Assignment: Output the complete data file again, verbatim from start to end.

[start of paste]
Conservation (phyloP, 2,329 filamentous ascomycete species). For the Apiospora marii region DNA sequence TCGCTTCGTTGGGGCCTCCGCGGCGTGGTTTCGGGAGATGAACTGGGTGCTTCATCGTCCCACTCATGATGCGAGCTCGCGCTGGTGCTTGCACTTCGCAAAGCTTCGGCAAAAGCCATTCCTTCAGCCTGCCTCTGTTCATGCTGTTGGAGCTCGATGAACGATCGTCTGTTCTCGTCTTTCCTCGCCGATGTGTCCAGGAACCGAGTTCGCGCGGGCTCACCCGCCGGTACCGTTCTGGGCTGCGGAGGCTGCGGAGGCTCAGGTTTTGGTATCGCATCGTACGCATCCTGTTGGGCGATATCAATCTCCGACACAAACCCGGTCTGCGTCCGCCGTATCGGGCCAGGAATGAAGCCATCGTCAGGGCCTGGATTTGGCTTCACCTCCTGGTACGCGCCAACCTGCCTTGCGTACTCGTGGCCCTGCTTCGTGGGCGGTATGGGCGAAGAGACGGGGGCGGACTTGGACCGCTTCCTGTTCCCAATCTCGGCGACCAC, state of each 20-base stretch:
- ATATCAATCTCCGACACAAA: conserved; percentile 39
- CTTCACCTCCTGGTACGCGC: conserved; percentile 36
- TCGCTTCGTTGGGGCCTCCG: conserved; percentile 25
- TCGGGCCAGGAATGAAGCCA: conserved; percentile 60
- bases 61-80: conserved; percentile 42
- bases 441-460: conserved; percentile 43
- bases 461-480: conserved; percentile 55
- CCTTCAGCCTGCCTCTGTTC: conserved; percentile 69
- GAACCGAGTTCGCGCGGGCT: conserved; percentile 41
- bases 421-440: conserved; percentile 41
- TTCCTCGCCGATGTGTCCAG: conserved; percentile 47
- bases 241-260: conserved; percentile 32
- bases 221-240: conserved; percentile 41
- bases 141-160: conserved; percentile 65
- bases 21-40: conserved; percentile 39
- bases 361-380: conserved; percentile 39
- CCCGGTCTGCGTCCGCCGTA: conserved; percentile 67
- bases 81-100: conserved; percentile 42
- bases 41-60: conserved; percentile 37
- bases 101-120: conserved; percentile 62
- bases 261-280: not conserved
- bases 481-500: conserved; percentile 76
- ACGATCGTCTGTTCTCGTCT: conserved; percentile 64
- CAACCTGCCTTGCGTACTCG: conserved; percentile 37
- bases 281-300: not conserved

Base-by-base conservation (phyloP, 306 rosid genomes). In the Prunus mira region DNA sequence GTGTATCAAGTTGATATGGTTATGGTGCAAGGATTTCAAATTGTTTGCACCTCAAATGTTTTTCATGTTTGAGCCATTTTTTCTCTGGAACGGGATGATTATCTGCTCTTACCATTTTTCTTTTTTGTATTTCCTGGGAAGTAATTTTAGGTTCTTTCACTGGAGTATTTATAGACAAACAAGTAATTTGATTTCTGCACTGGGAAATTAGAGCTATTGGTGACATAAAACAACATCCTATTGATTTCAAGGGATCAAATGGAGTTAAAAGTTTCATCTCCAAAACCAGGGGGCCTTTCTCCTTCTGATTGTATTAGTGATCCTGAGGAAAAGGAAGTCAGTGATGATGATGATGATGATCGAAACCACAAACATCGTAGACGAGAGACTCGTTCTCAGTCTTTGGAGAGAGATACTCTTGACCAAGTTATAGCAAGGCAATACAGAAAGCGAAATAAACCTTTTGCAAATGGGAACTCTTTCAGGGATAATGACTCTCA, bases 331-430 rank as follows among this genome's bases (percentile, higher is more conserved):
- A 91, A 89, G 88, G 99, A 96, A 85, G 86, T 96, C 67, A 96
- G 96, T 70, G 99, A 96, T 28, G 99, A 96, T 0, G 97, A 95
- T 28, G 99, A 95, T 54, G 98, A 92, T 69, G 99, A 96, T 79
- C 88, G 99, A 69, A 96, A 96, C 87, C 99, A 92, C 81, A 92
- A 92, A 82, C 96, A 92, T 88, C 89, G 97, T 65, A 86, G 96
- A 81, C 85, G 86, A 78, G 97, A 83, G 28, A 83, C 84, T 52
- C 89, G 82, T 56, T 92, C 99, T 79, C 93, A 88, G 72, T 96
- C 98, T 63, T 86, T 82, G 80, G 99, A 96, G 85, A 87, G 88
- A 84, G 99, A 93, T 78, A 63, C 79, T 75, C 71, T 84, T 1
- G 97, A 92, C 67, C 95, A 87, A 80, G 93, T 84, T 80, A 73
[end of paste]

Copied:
Conservation (phyloP, 2,329 filamentous ascomycete species). For the Apiospora marii region DNA sequence TCGCTTCGTTGGGGCCTCCGCGGCGTGGTTTCGGGAGATGAACTGGGTGCTTCATCGTCCCACTCATGATGCGAGCTCGCGCTGGTGCTTGCACTTCGCAAAGCTTCGGCAAAAGCCATTCCTTCAGCCTGCCTCTGTTCATGCTGTTGGAGCTCGATGAACGATCGTCTGTTCTCGTCTTTCCTCGCCGATGTGTCCAGGAACCGAGTTCGCGCGGGCTCACCCGCCGGTACCGTTCTGGGCTGCGGAGGCTGCGGAGGCTCAGGTTTTGGTATCGCATCGTACGCATCCTGTTGGGCGATATCAATCTCCGACACAAACCCGGTCTGCGTCCGCCGTATCGGGCCAGGAATGAAGCCATCGTCAGGGCCTGGATTTGGCTTCACCTCCTGGTACGCGCCAACCTGCCTTGCGTACTCGTGGCCCTGCTTCGTGGGCGGTATGGGCGAAGAGACGGGGGCGGACTTGGACCGCTTCCTGTTCCCAATCTCGGCGACCAC, state of each 20-base stretch:
- ATATCAATCTCCGACACAAA: conserved; percentile 39
- CTTCACCTCCTGGTACGCGC: conserved; percentile 36
- TCGCTTCGTTGGGGCCTCCG: conserved; percentile 25
- TCGGGCCAGGAATGAAGCCA: conserved; percentile 60
- bases 61-80: conserved; percentile 42
- bases 441-460: conserved; percentile 43
- bases 461-480: conserved; percentile 55
- CCTTCAGCCTGCCTCTGTTC: conserved; percentile 69
- GAACCGAGTTCGCGCGGGCT: conserved; percentile 41
- bases 421-440: conserved; percentile 41
- TTCCTCGCCGATGTGTCCAG: conserved; percentile 47
- bases 241-260: conserved; percentile 32
- bases 221-240: conserved; percentile 41
- bases 141-160: conserved; percentile 65
- bases 21-40: conserved; percentile 39
- bases 361-380: conserved; percentile 39
- CCCGGTCTGCGTCCGCCGTA: conserved; percentile 67
- bases 81-100: conserved; percentile 42
- bases 41-60: conserved; percentile 37
- bases 101-120: conserved; percentile 62
- bases 261-280: not conserved
- bases 481-500: conserved; percentile 76
- ACGATCGTCTGTTCTCGTCT: conserved; percentile 64
- CAACCTGCCTTGCGTACTCG: conserved; percentile 37
- bases 281-300: not conserved

Base-by-base conservation (phyloP, 306 rosid genomes). In the Prunus mira region DNA sequence GTGTATCAAGTTGATATGGTTATGGTGCAAGGATTTCAAATTGTTTGCACCTCAAATGTTTTTCATGTTTGAGCCATTTTTTCTCTGGAACGGGATGATTATCTGCTCTTACCATTTTTCTTTTTTGTATTTCCTGGGAAGTAATTTTAGGTTCTTTCACTGGAGTATTTATAGACAAACAAGTAATTTGATTTCTGCACTGGGAAATTAGAGCTATTGGTGACATAAAACAACATCCTATTGATTTCAAGGGATCAAATGGAGTTAAAAGTTTCATCTCCAAAACCAGGGGGCCTTTCTCCTTCTGATTGTATTAGTGATCCTGAGGAAAAGGAAGTCAGTGATGATGATGATGATGATCGAAACCACAAACATCGTAGACGAGAGACTCGTTCTCAGTCTTTGGAGAGAGATACTCTTGACCAAGTTATAGCAAGGCAATACAGAAAGCGAAATAAACCTTTTGCAAATGGGAACTCTTTCAGGGATAATGACTCTCA, bases 331-430 rank as follows among this genome's bases (percentile, higher is more conserved):
- A 91, A 89, G 88, G 99, A 96, A 85, G 86, T 96, C 67, A 96
- G 96, T 70, G 99, A 96, T 28, G 99, A 96, T 0, G 97, A 95
- T 28, G 99, A 95, T 54, G 98, A 92, T 69, G 99, A 96, T 79
- C 88, G 99, A 69, A 96, A 96, C 87, C 99, A 92, C 81, A 92
- A 92, A 82, C 96, A 92, T 88, C 89, G 97, T 65, A 86, G 96
- A 81, C 85, G 86, A 78, G 97, A 83, G 28, A 83, C 84, T 52
- C 89, G 82, T 56, T 92, C 99, T 79, C 93, A 88, G 72, T 96
- C 98, T 63, T 86, T 82, G 80, G 99, A 96, G 85, A 87, G 88
- A 84, G 99, A 93, T 78, A 63, C 79, T 75, C 71, T 84, T 1
- G 97, A 92, C 67, C 95, A 87, A 80, G 93, T 84, T 80, A 73